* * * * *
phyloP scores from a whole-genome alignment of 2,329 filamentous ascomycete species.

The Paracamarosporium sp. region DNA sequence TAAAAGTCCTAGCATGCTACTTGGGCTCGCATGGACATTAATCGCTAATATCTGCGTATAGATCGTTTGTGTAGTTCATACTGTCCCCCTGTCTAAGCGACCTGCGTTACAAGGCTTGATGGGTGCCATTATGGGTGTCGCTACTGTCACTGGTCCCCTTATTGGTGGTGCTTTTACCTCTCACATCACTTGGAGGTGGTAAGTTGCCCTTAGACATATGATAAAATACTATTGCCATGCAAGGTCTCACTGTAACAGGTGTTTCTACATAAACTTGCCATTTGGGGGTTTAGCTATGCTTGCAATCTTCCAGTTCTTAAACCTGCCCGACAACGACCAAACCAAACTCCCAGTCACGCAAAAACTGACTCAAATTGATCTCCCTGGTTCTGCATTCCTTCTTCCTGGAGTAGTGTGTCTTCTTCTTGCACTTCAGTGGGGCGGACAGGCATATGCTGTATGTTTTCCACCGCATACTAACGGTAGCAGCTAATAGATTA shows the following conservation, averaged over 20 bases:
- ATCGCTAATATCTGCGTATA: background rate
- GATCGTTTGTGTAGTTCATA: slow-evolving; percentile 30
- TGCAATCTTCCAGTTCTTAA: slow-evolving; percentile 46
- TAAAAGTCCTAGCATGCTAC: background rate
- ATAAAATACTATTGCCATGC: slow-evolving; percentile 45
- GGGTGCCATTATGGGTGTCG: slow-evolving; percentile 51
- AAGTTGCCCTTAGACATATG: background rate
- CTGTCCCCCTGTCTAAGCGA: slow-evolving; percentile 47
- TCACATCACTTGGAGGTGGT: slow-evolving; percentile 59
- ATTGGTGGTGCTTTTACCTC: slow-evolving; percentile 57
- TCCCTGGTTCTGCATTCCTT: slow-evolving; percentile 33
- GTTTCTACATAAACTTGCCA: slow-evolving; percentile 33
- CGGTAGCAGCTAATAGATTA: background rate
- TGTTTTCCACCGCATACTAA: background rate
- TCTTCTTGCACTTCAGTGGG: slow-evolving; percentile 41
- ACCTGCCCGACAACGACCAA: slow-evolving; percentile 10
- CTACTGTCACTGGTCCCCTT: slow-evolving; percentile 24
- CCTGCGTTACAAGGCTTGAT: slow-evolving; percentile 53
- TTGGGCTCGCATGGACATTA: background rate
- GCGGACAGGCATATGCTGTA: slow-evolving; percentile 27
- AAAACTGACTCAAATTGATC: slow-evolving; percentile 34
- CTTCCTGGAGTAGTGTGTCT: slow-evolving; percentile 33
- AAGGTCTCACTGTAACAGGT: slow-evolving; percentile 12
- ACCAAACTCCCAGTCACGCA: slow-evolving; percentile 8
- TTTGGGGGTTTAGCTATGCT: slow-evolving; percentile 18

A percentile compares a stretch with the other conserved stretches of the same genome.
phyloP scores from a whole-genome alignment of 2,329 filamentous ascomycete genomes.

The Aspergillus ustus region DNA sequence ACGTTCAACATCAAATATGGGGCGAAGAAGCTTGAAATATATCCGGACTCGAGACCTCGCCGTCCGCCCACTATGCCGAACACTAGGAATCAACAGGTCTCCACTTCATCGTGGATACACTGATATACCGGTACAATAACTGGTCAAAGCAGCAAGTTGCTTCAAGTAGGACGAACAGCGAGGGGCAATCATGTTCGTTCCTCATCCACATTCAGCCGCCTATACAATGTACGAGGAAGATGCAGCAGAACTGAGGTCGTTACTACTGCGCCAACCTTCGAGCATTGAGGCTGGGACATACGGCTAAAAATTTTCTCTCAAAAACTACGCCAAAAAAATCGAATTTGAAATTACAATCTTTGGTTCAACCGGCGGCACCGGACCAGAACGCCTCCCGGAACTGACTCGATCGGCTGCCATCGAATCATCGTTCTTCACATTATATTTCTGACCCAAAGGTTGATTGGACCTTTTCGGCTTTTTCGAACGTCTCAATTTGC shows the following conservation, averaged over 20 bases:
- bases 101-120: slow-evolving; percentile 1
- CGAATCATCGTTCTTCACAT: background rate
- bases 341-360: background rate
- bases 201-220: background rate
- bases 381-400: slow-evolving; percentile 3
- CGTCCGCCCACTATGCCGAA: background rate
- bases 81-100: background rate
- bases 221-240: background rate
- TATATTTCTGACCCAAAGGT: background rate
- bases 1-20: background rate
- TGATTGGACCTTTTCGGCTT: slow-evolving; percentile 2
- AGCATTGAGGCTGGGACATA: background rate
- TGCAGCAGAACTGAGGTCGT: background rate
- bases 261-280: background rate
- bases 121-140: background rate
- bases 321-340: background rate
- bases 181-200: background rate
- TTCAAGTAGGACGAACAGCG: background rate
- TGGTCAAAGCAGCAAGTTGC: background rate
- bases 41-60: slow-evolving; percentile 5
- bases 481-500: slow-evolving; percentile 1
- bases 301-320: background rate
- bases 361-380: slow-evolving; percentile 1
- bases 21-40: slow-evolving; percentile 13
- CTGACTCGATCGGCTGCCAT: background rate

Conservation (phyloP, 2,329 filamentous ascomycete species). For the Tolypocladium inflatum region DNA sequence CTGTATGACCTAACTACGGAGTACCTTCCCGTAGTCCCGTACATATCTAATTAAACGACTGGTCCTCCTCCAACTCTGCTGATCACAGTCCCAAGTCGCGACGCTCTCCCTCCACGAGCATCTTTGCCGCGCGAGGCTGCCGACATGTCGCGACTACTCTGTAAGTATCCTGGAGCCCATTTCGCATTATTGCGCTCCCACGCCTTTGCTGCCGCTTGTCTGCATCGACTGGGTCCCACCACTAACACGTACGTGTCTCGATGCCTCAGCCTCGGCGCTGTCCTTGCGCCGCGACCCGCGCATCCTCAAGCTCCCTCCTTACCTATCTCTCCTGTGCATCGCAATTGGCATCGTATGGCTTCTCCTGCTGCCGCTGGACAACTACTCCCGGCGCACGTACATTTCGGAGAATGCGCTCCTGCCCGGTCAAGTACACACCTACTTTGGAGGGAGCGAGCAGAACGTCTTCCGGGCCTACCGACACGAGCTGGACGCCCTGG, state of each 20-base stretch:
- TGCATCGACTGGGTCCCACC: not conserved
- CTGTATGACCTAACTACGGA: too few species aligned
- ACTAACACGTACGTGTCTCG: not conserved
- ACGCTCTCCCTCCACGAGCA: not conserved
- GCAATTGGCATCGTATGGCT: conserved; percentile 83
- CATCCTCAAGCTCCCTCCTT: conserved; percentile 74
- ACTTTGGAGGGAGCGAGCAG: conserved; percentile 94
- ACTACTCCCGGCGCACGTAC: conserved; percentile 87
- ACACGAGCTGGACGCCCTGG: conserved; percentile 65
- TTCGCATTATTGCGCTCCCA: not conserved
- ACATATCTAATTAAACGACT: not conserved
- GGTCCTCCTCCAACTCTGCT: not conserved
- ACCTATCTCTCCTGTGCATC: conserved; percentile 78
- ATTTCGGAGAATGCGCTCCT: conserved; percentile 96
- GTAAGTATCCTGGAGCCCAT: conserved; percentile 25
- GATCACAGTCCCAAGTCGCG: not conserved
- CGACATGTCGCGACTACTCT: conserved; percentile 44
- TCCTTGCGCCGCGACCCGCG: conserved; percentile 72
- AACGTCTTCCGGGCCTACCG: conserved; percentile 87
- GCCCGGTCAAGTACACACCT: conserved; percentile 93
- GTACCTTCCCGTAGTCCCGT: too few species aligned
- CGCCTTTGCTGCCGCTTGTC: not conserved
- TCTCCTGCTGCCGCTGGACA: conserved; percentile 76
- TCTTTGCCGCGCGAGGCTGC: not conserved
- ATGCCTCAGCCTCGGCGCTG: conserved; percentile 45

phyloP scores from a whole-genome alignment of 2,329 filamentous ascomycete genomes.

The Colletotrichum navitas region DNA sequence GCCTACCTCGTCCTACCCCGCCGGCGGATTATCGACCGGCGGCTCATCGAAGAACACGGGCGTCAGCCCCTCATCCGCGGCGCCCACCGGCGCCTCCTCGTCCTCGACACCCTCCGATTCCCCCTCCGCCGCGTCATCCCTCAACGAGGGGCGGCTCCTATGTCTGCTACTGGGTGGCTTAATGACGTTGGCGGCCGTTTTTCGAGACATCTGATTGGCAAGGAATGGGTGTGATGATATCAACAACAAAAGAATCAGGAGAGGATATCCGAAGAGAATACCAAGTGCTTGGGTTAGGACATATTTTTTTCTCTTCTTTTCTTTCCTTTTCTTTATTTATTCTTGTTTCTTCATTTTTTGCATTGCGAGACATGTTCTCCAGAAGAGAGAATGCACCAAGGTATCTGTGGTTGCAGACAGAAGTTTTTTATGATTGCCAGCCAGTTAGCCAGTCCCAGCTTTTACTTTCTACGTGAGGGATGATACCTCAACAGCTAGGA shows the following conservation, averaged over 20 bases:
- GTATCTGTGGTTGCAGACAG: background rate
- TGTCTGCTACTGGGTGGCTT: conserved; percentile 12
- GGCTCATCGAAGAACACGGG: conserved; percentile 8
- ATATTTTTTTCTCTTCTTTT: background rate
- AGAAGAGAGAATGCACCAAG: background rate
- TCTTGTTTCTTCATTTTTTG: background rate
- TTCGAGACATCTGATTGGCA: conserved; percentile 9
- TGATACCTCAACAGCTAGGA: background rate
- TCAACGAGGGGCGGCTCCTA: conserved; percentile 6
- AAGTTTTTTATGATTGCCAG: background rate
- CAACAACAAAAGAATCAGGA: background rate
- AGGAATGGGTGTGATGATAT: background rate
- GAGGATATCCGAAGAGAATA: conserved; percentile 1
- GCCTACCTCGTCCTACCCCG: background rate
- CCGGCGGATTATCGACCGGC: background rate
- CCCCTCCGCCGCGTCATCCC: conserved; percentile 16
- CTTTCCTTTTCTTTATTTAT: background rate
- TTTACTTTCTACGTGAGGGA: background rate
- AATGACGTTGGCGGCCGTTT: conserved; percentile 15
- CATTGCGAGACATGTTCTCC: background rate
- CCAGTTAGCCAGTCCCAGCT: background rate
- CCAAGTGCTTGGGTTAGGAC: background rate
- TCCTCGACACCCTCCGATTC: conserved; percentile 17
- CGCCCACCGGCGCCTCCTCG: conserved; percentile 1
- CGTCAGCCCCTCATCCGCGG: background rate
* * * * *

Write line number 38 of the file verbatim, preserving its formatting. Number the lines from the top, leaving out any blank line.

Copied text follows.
- bases 221-240: background rate